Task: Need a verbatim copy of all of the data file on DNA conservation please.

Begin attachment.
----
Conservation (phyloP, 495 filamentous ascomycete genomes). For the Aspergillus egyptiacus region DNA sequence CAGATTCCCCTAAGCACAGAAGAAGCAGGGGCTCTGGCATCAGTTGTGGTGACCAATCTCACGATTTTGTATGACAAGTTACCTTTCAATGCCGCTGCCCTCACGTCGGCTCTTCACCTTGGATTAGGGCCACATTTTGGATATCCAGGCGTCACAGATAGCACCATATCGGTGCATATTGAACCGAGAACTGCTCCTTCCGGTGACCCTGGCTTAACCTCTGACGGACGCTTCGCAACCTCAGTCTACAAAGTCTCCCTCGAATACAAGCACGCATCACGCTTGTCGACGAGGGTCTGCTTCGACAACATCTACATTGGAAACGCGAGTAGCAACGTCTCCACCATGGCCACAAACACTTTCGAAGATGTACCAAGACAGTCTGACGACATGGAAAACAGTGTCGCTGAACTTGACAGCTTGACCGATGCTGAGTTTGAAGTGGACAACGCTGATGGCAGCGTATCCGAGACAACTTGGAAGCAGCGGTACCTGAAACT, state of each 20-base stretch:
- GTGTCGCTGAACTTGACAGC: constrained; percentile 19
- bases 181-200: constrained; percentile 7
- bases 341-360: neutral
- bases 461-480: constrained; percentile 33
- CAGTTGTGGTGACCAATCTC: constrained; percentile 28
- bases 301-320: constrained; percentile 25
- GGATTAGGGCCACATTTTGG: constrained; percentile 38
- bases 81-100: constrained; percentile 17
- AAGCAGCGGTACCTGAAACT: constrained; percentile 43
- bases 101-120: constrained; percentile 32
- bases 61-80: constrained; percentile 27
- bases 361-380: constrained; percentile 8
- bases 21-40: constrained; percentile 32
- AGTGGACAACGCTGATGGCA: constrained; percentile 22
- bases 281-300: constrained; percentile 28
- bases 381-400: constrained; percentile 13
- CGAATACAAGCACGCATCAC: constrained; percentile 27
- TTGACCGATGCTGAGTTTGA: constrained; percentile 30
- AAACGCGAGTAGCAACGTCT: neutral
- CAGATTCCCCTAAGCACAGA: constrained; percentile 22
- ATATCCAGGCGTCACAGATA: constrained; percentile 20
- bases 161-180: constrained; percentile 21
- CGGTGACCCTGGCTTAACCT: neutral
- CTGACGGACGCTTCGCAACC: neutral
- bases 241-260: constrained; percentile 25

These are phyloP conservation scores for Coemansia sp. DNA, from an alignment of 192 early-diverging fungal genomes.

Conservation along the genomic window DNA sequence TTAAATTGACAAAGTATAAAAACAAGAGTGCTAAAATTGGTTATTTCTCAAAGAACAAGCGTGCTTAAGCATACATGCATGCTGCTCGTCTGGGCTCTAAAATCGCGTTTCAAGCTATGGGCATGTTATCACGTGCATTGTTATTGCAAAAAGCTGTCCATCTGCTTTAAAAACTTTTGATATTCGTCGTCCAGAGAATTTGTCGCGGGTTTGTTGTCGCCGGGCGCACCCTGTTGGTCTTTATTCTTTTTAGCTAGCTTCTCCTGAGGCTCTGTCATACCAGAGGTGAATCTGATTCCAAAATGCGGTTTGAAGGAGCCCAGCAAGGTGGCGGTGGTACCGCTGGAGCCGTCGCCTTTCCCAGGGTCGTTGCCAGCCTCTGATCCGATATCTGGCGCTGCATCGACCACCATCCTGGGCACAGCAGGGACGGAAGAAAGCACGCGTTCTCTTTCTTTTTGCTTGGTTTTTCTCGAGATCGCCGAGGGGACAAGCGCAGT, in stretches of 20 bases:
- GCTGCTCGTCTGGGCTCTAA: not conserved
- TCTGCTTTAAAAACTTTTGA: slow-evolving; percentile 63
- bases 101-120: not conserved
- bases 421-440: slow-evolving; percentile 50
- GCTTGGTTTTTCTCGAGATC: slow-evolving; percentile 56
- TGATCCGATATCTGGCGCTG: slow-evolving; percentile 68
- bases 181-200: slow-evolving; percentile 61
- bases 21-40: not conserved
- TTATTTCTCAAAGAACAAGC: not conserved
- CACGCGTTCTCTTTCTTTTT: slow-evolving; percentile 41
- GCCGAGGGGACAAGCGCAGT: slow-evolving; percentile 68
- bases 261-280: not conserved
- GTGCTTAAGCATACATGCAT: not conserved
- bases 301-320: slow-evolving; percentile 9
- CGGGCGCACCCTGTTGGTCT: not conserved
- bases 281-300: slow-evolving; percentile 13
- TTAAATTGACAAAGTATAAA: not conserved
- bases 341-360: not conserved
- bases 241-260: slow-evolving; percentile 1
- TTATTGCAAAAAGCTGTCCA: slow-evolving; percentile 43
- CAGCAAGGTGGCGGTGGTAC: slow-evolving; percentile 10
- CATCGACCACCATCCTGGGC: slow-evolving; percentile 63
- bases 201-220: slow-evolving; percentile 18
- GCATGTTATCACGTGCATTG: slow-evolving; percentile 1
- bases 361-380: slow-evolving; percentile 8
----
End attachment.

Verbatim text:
Conservation (phyloP, 495 filamentous ascomycete genomes). For the Aspergillus egyptiacus region DNA sequence CAGATTCCCCTAAGCACAGAAGAAGCAGGGGCTCTGGCATCAGTTGTGGTGACCAATCTCACGATTTTGTATGACAAGTTACCTTTCAATGCCGCTGCCCTCACGTCGGCTCTTCACCTTGGATTAGGGCCACATTTTGGATATCCAGGCGTCACAGATAGCACCATATCGGTGCATATTGAACCGAGAACTGCTCCTTCCGGTGACCCTGGCTTAACCTCTGACGGACGCTTCGCAACCTCAGTCTACAAAGTCTCCCTCGAATACAAGCACGCATCACGCTTGTCGACGAGGGTCTGCTTCGACAACATCTACATTGGAAACGCGAGTAGCAACGTCTCCACCATGGCCACAAACACTTTCGAAGATGTACCAAGACAGTCTGACGACATGGAAAACAGTGTCGCTGAACTTGACAGCTTGACCGATGCTGAGTTTGAAGTGGACAACGCTGATGGCAGCGTATCCGAGACAACTTGGAAGCAGCGGTACCTGAAACT, state of each 20-base stretch:
- GTGTCGCTGAACTTGACAGC: constrained; percentile 19
- bases 181-200: constrained; percentile 7
- bases 341-360: neutral
- bases 461-480: constrained; percentile 33
- CAGTTGTGGTGACCAATCTC: constrained; percentile 28
- bases 301-320: constrained; percentile 25
- GGATTAGGGCCACATTTTGG: constrained; percentile 38
- bases 81-100: constrained; percentile 17
- AAGCAGCGGTACCTGAAACT: constrained; percentile 43
- bases 101-120: constrained; percentile 32
- bases 61-80: constrained; percentile 27
- bases 361-380: constrained; percentile 8
- bases 21-40: constrained; percentile 32
- AGTGGACAACGCTGATGGCA: constrained; percentile 22
- bases 281-300: constrained; percentile 28
- bases 381-400: constrained; percentile 13
- CGAATACAAGCACGCATCAC: constrained; percentile 27
- TTGACCGATGCTGAGTTTGA: constrained; percentile 30
- AAACGCGAGTAGCAACGTCT: neutral
- CAGATTCCCCTAAGCACAGA: constrained; percentile 22
- ATATCCAGGCGTCACAGATA: constrained; percentile 20
- bases 161-180: constrained; percentile 21
- CGGTGACCCTGGCTTAACCT: neutral
- CTGACGGACGCTTCGCAACC: neutral
- bases 241-260: constrained; percentile 25

These are phyloP conservation scores for Coemansia sp. DNA, from an alignment of 192 early-diverging fungal genomes.

Conservation along the genomic window DNA sequence TTAAATTGACAAAGTATAAAAACAAGAGTGCTAAAATTGGTTATTTCTCAAAGAACAAGCGTGCTTAAGCATACATGCATGCTGCTCGTCTGGGCTCTAAAATCGCGTTTCAAGCTATGGGCATGTTATCACGTGCATTGTTATTGCAAAAAGCTGTCCATCTGCTTTAAAAACTTTTGATATTCGTCGTCCAGAGAATTTGTCGCGGGTTTGTTGTCGCCGGGCGCACCCTGTTGGTCTTTATTCTTTTTAGCTAGCTTCTCCTGAGGCTCTGTCATACCAGAGGTGAATCTGATTCCAAAATGCGGTTTGAAGGAGCCCAGCAAGGTGGCGGTGGTACCGCTGGAGCCGTCGCCTTTCCCAGGGTCGTTGCCAGCCTCTGATCCGATATCTGGCGCTGCATCGACCACCATCCTGGGCACAGCAGGGACGGAAGAAAGCACGCGTTCTCTTTCTTTTTGCTTGGTTTTTCTCGAGATCGCCGAGGGGACAAGCGCAGT, in stretches of 20 bases:
- GCTGCTCGTCTGGGCTCTAA: not conserved
- TCTGCTTTAAAAACTTTTGA: slow-evolving; percentile 63
- bases 101-120: not conserved
- bases 421-440: slow-evolving; percentile 50
- GCTTGGTTTTTCTCGAGATC: slow-evolving; percentile 56
- TGATCCGATATCTGGCGCTG: slow-evolving; percentile 68
- bases 181-200: slow-evolving; percentile 61
- bases 21-40: not conserved
- TTATTTCTCAAAGAACAAGC: not conserved
- CACGCGTTCTCTTTCTTTTT: slow-evolving; percentile 41
- GCCGAGGGGACAAGCGCAGT: slow-evolving; percentile 68
- bases 261-280: not conserved
- GTGCTTAAGCATACATGCAT: not conserved
- bases 301-320: slow-evolving; percentile 9
- CGGGCGCACCCTGTTGGTCT: not conserved
- bases 281-300: slow-evolving; percentile 13
- TTAAATTGACAAAGTATAAA: not conserved
- bases 341-360: not conserved
- bases 241-260: slow-evolving; percentile 1
- TTATTGCAAAAAGCTGTCCA: slow-evolving; percentile 43
- CAGCAAGGTGGCGGTGGTAC: slow-evolving; percentile 10
- CATCGACCACCATCCTGGGC: slow-evolving; percentile 63
- bases 201-220: slow-evolving; percentile 18
- GCATGTTATCACGTGCATTG: slow-evolving; percentile 1
- bases 361-380: slow-evolving; percentile 8